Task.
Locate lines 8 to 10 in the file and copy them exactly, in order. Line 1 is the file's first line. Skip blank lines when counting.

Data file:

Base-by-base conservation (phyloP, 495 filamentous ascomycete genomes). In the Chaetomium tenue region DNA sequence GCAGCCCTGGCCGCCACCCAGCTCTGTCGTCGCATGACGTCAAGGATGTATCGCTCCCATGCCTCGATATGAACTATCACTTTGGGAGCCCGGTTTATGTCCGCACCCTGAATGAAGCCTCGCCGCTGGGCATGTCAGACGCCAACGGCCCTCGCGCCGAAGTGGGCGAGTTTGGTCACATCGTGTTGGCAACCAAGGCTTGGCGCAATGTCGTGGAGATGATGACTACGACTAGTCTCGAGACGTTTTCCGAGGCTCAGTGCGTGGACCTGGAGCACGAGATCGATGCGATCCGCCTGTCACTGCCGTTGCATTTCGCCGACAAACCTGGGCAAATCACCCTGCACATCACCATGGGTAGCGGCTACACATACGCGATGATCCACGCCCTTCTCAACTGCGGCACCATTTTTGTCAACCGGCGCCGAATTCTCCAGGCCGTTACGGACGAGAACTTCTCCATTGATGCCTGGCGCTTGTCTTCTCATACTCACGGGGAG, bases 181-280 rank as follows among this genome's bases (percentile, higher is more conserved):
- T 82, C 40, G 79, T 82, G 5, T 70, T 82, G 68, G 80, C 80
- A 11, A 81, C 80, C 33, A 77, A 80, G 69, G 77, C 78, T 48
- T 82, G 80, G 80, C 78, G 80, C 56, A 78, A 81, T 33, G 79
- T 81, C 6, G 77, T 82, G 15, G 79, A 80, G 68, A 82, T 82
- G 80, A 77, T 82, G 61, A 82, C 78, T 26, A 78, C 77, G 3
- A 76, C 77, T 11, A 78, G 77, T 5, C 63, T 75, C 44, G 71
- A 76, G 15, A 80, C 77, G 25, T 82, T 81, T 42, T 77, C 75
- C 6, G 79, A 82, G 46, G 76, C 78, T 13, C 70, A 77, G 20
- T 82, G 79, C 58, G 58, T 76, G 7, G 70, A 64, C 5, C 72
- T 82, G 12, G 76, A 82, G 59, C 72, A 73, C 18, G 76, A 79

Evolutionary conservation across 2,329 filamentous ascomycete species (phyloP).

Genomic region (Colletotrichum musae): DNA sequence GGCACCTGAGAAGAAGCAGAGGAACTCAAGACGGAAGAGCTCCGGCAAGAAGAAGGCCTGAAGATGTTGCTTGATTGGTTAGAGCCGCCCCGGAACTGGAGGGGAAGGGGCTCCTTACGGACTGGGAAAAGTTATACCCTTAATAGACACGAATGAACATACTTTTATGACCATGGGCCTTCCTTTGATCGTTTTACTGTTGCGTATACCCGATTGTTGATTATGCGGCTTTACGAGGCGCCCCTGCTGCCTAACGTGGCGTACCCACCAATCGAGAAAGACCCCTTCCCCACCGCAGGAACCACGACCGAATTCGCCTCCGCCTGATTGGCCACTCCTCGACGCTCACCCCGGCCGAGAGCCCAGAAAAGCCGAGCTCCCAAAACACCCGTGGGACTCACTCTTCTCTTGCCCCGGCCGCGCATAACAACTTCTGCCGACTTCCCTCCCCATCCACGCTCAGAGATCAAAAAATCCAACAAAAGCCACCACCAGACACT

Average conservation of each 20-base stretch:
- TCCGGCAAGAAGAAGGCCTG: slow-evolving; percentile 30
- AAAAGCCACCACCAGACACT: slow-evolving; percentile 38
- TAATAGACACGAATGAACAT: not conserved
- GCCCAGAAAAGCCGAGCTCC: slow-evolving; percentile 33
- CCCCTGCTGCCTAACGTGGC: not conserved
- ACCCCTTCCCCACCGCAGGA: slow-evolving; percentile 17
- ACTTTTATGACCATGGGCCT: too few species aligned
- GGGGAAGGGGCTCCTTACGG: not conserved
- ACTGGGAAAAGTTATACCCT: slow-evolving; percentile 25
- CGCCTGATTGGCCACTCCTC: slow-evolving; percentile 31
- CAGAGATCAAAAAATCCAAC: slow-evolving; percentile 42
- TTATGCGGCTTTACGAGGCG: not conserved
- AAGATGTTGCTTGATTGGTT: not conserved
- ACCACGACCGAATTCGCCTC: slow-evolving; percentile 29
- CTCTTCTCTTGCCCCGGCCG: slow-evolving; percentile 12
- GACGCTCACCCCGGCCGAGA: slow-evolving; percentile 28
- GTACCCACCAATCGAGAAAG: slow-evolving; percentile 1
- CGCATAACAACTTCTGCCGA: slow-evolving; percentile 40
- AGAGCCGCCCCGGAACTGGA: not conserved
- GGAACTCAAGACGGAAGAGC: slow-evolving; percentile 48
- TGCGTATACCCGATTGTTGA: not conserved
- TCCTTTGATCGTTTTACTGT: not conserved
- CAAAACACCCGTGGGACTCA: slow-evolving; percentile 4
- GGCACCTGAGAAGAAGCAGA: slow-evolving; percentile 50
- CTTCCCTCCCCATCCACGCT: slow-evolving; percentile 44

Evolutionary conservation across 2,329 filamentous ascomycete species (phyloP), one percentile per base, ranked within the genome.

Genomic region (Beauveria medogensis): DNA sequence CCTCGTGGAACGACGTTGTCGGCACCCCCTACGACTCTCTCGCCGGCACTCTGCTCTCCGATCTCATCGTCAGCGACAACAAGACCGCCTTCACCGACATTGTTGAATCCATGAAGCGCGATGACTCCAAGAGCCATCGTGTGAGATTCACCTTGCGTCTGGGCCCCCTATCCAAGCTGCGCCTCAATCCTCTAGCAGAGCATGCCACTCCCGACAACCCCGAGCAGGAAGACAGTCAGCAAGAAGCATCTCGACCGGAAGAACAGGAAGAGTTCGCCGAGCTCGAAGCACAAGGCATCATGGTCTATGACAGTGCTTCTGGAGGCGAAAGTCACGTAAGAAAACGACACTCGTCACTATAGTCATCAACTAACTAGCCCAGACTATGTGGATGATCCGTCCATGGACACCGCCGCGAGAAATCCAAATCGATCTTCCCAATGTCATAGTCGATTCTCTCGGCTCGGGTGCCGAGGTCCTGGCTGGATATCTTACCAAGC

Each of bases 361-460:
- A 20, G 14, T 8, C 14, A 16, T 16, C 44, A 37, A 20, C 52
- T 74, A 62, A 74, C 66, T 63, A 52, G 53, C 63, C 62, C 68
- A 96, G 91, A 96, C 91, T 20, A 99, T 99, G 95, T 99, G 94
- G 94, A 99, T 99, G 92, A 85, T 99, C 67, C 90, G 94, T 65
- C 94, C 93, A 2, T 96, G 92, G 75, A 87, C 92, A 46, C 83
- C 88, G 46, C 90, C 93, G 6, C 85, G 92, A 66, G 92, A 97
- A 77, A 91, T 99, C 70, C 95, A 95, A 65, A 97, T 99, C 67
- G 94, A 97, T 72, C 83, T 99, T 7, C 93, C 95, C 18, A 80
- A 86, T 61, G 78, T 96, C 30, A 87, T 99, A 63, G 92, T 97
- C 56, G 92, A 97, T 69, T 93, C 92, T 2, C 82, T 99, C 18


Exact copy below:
- A 76, G 15, A 80, C 77, G 25, T 82, T 81, T 42, T 77, C 75
- C 6, G 79, A 82, G 46, G 76, C 78, T 13, C 70, A 77, G 20
- T 82, G 79, C 58, G 58, T 76, G 7, G 70, A 64, C 5, C 72